He of others. Dat when they had touched flowery, and of an easy ascent, Upon the broad eyes had every now and then a cast ioward to raid, it was a strange shock to them to top of it resided squint-eyed Error, and Popu- neglect of all objects about biin; and the one lar Opinion with many heads; two that dealt in which he inade use of for conques, verbetering served the building to hang af dete ubetyg

N° sorcery, and were famous for bewitching people from those against whom he had a desi bou any real foundations de vie with the love of themselves. To these repaired a

arrow which he shot at the soldier, was leping but a desperate leap remained for us, multitude from every side, by two different paths from his own plume of feathers; the dart hepala Desand times blamed my unmeaning co. which lead towards each of them. Some who had rected against the man of wit, was winged in het had brought me into so much danger. the most assuming air, went directly of themselves the quills be writ with; and that which he sala de began to sink lower in their own minds, to Error, without expecting a conductor; others of against those who presumed upoo their riches the palace sunk along with us, till they from whepce, as she influenced and engaged them nets for statesınen from their own contrivaton have for themselves; then the part of the ro a softer nature went first to Popular Opinion, headed with gold out of their treasuries. He akored at the dye point of esteem which they FOR with their own praises, she delivered them over to be took fire from the eyes of ladies, with wbic regia which they stood touched the earth, lish cc his government.

melted their hearts; and lightning from the 100.000 de departing out, it retired from our eyes. lettere summit where Opinion abode, we found her enter- glories. At the foot of the throne sat three las duis descent, I cannot tell; it was then upon

When we had ascended to an open part of the of the eloquent, to intlame them with their est
taiping several who had arrived before iis.
one : every one thought he heard of something that plied themselves to secure the conquests which fes following the suggestions of Vanity*.
spoke. She seemed to have a tongue for every changing the posture of her clothes. Tie tot dies life to reflect upon the fatal conse-day b
voice was pleasing ; she breathed odours as she with a mirror to practise at, and Fashian ne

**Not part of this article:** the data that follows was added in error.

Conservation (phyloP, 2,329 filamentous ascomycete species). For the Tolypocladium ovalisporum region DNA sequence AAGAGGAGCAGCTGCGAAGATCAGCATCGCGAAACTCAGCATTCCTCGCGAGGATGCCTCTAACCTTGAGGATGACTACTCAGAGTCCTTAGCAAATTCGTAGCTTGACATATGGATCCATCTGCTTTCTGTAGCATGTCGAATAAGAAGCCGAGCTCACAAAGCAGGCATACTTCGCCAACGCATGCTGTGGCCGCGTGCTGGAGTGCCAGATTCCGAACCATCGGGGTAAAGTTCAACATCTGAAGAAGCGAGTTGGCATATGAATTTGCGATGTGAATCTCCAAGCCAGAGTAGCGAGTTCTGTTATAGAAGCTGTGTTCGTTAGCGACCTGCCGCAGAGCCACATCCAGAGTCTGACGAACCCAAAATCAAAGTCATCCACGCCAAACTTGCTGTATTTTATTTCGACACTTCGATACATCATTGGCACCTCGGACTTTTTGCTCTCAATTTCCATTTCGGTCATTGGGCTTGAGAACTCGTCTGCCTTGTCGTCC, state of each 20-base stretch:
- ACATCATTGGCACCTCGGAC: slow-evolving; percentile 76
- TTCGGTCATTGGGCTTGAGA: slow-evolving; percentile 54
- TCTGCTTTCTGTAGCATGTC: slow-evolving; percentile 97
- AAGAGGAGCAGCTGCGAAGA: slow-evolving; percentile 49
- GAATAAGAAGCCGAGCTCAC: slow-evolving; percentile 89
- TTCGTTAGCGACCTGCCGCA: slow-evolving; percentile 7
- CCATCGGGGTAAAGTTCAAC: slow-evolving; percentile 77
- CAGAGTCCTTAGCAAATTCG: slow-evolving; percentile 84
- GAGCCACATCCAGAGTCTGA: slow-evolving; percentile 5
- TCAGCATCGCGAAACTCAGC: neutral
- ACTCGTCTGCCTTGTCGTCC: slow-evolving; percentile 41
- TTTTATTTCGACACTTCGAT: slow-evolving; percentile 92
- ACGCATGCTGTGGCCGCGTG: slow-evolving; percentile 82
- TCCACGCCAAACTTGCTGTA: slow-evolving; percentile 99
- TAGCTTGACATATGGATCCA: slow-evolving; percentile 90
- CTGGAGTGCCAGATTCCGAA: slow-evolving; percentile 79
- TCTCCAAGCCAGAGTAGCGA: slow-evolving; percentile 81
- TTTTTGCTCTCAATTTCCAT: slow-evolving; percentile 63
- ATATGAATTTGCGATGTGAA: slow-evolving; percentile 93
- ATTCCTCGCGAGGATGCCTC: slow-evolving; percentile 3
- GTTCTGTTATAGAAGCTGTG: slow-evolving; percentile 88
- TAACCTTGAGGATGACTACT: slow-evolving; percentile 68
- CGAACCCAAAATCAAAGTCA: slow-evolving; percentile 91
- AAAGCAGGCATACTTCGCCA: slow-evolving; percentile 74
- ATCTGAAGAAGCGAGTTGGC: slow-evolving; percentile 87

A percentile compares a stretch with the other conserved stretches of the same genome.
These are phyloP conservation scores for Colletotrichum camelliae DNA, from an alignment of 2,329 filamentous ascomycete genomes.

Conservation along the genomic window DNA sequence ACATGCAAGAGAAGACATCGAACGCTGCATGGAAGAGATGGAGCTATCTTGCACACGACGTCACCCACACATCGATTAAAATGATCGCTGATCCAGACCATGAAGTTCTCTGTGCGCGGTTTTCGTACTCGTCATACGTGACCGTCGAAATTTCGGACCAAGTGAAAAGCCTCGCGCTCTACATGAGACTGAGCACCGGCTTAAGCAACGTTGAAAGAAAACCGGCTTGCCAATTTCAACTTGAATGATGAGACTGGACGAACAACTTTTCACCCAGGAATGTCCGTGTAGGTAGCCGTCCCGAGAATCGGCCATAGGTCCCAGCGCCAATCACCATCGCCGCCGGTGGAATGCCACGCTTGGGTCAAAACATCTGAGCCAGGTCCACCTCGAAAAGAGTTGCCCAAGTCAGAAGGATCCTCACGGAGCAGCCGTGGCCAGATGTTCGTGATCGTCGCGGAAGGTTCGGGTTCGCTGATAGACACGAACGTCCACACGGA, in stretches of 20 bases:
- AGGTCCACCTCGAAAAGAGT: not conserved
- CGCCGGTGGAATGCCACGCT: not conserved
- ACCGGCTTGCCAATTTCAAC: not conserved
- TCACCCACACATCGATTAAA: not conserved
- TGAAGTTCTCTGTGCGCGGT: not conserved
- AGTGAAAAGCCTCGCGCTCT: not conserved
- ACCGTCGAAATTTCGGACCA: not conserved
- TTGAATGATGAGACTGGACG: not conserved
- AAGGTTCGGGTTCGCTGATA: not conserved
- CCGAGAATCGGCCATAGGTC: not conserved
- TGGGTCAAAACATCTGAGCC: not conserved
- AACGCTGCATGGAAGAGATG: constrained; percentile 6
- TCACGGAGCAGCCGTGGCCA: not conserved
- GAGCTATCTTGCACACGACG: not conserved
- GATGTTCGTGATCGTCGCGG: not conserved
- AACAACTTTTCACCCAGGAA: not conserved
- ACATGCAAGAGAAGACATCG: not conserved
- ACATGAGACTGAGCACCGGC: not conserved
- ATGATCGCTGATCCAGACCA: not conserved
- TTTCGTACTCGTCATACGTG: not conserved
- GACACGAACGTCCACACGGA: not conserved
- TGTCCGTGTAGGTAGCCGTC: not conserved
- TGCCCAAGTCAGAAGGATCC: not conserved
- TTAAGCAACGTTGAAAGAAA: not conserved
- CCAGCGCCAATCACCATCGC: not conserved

shall was valuable in himself, and expected a paradise conceit had gotten, and bad cach of them then

which she promised as the reward of his merit. particular polities. Flattery gave new colossal
bring us where it was to be bestowed : and it was appearances, which, as she said, were not sugalla certains enormity, which is chiefly in
Thus were we drawn to follow her, till she should complexions to all things; Affectation des ainud
was either praising themselves for their qualifica- and added some foreign external beauties
observable, that all the way we went, the company and Fashion both concealed some home delas
tions, or one another for those qualitications which
the took to be conspicuous in their own charac-voice in the crowd bemoaning the condition

As I was reflecting upon what I saw, I heardo
ters, or dispraising oihers for wanting theirs, or
vying in the degrees of them,

Opinion, deluded by Error, fired by Self-cours. yeh y atterly inconsistent with the duty humor

"Per of our entering into those religious partie of which Error was scated. The trees were thick Vanity, till Scorn or Poverty come to At last we approached a bower, at the entrance and given up to be trained in all the course

These expressions were no sooner handed about proper behaviour in theatres, may be You woven, and the place where he sat artfully con. trived to darken him a little. He was disguised but I immediately saw a general disonder, tult in a whitish robe, which he had put on, that he last there was a parting in one place, and a gran Inight appear to us with a nearer resemblance to old man, decent and resolute, was led forward

a of the first quality, of the nearest tion, Truth: and as she has a light whereby she mani, be punished for the words he had ultered. He

bet koowing as it were, and unknown, tator adorers, so he had provided hiinself with a magical but I could not observe that all one køle fests the beauties of nature to the eyes of ber peared inclined to have spoken in his one deles, wand, that he might do something in imitation of to hear him. Vanity cast a scorufalstnil z tko,

Autoring their minds more suitably and lished it, and please with delusions. This he lifted so-Self-conceit was angry; Flattery, who kati lemnly, and muttering to himself, bid the glories for Plain dealing, put on a wizard, and leri which he kept under enchantment to appear before away ; Affectation tossed ber fan, made nos


erle ther they who stayed in the palace were occas

is that they were not. However it pieces A ti trenu broke up at it, and has given me day's

Her graces ; Flattery with a shell of paint; Afectation

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FLETI to you to desire, that you would again +

Be be politer and better-bred part of man-
Niezan tae ceremonies, bows, curtsies, wbis- \ • You

eleswinks, nods, with other familiar while Alkalion, which take up in our churches

persus better employed, and whilst


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mankind, which is thus managed by the beats

The resemblance which this bears to mour,